There are odors that drive a person's sexual response, and scientists have found that homosexual men differ from heterosexual men in the way they respond to such smells. Their brain activity more closely resembles the responses observed in women, new research has shown.
"This is another piece of evidence that the brains of gay and straight people are organized differently," said Simon LeVay, a biologist who almost 15 years ago identified a structural difference in the brains of homosexual and heterosexual men.
The new work, by Ivanka Savic and her colleagues at the Karolinska Institute in Stockholm, grew out of an earlier finding that brain scans of men and women differed dramatically from each other in response to chemical smells that mimic male and female hormones.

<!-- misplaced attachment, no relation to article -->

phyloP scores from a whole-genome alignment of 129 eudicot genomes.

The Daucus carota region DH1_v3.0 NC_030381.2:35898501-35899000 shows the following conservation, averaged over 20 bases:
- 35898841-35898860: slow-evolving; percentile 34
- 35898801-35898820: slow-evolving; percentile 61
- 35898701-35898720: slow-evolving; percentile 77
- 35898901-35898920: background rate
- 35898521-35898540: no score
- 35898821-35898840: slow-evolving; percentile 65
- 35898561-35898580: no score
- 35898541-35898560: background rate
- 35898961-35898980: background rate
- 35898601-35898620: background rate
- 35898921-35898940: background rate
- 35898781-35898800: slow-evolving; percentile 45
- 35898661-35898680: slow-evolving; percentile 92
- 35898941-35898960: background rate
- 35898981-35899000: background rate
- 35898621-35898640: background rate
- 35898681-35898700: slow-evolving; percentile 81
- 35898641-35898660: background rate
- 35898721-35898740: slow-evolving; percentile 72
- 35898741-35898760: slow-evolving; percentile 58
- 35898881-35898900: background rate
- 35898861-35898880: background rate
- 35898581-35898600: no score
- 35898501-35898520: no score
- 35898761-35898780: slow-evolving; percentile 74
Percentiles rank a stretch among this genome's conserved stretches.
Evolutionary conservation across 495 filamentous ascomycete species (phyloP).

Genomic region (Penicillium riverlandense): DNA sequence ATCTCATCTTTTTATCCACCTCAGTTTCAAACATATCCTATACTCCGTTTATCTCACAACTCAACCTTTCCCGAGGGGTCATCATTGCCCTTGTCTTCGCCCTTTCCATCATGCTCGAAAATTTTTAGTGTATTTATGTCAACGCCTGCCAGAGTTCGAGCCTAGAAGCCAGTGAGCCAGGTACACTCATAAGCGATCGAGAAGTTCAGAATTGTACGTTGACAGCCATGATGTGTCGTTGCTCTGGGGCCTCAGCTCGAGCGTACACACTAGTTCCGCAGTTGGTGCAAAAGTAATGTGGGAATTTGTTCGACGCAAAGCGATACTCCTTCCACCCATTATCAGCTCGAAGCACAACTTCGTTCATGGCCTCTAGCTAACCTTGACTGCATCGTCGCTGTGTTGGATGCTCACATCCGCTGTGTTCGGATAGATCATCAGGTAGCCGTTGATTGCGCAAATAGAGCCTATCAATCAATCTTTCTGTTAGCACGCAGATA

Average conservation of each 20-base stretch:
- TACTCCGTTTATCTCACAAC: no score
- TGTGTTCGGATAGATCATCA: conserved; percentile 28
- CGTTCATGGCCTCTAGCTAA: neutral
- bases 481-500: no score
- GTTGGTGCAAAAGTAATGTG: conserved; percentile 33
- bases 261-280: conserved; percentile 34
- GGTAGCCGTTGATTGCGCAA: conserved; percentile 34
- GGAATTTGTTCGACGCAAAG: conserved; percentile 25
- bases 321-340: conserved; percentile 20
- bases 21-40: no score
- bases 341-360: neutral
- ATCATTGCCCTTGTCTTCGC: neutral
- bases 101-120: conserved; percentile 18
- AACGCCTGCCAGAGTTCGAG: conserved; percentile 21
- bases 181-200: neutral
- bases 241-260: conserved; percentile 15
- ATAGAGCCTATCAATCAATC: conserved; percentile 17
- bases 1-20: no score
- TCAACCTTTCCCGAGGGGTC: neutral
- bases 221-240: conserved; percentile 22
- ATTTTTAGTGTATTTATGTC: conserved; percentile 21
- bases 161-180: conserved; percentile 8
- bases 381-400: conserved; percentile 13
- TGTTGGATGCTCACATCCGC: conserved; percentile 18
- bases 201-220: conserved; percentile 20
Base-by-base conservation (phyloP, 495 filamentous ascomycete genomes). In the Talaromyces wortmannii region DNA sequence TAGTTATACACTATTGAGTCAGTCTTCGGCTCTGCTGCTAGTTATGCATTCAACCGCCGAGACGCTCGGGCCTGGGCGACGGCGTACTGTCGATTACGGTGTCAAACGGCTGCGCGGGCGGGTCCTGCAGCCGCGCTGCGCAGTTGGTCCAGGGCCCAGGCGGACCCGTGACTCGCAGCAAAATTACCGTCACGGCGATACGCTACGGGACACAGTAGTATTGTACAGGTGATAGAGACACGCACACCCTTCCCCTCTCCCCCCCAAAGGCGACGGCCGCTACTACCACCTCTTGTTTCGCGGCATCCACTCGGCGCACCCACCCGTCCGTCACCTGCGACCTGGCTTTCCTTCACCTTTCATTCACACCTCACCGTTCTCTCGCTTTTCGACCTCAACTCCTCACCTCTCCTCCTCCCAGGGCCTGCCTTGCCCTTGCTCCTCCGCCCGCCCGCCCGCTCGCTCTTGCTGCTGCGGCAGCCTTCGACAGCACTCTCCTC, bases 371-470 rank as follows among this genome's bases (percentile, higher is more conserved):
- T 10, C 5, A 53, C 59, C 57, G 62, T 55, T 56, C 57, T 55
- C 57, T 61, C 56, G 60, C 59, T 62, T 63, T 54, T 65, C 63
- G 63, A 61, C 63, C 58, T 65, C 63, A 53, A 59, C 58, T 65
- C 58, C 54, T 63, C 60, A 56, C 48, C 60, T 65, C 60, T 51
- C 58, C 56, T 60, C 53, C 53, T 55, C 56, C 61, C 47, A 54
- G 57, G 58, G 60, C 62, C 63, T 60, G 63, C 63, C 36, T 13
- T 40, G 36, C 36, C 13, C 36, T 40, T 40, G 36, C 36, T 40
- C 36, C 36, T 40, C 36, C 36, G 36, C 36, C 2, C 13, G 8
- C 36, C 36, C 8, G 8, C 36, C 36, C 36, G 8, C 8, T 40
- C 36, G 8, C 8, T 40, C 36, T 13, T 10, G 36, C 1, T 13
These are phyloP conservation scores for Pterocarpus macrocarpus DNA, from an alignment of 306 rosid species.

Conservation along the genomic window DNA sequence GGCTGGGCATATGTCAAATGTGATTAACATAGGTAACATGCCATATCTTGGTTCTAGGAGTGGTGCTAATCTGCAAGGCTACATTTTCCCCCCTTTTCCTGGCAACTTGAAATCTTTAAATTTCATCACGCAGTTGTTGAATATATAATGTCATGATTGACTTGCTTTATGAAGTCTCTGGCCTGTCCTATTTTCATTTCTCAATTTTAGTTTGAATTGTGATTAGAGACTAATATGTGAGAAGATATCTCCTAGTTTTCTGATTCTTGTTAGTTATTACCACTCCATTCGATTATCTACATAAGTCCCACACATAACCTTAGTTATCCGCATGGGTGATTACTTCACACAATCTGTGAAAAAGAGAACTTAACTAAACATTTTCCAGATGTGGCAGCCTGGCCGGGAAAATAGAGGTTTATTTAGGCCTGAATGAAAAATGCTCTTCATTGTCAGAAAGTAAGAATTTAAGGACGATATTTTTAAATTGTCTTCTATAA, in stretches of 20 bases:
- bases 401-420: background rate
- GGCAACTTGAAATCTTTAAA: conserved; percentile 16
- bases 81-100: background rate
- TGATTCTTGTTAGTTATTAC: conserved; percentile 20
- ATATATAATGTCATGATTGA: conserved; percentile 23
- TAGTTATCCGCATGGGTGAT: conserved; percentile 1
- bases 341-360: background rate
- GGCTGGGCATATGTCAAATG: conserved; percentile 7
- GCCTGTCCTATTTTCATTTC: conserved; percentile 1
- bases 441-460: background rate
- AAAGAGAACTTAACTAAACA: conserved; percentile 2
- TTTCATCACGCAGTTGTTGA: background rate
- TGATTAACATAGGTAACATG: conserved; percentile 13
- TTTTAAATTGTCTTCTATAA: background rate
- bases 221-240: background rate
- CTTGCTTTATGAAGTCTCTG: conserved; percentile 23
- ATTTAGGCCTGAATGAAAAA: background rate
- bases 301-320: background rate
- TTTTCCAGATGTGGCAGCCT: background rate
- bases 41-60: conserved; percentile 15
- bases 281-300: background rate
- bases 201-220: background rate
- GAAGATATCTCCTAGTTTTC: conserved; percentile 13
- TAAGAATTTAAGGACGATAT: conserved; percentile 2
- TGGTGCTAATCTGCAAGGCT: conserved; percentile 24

In their latest study, in the Proceedings of the National Academy of Sciences, the researchers put gay men into a brain-scanning machine and saw that the region of the anterior hypothalamus became activated when the men were given male sex hormones to smell. By contrast, heterosexual men showed more brain activity in this region when smelling odors associated with female hormones.
The smells used in the Swedish study were made by reconstructing chemicals in male perspiration and female urine that mimic derivatives of testosterone and estrogen.
In the current study, the brains of the homosexual men showed similar responses to that of heterosexual women when sniffing testosterone. The brains were no different from heterosexual men and women when responding to a nonsexual smell, lavender.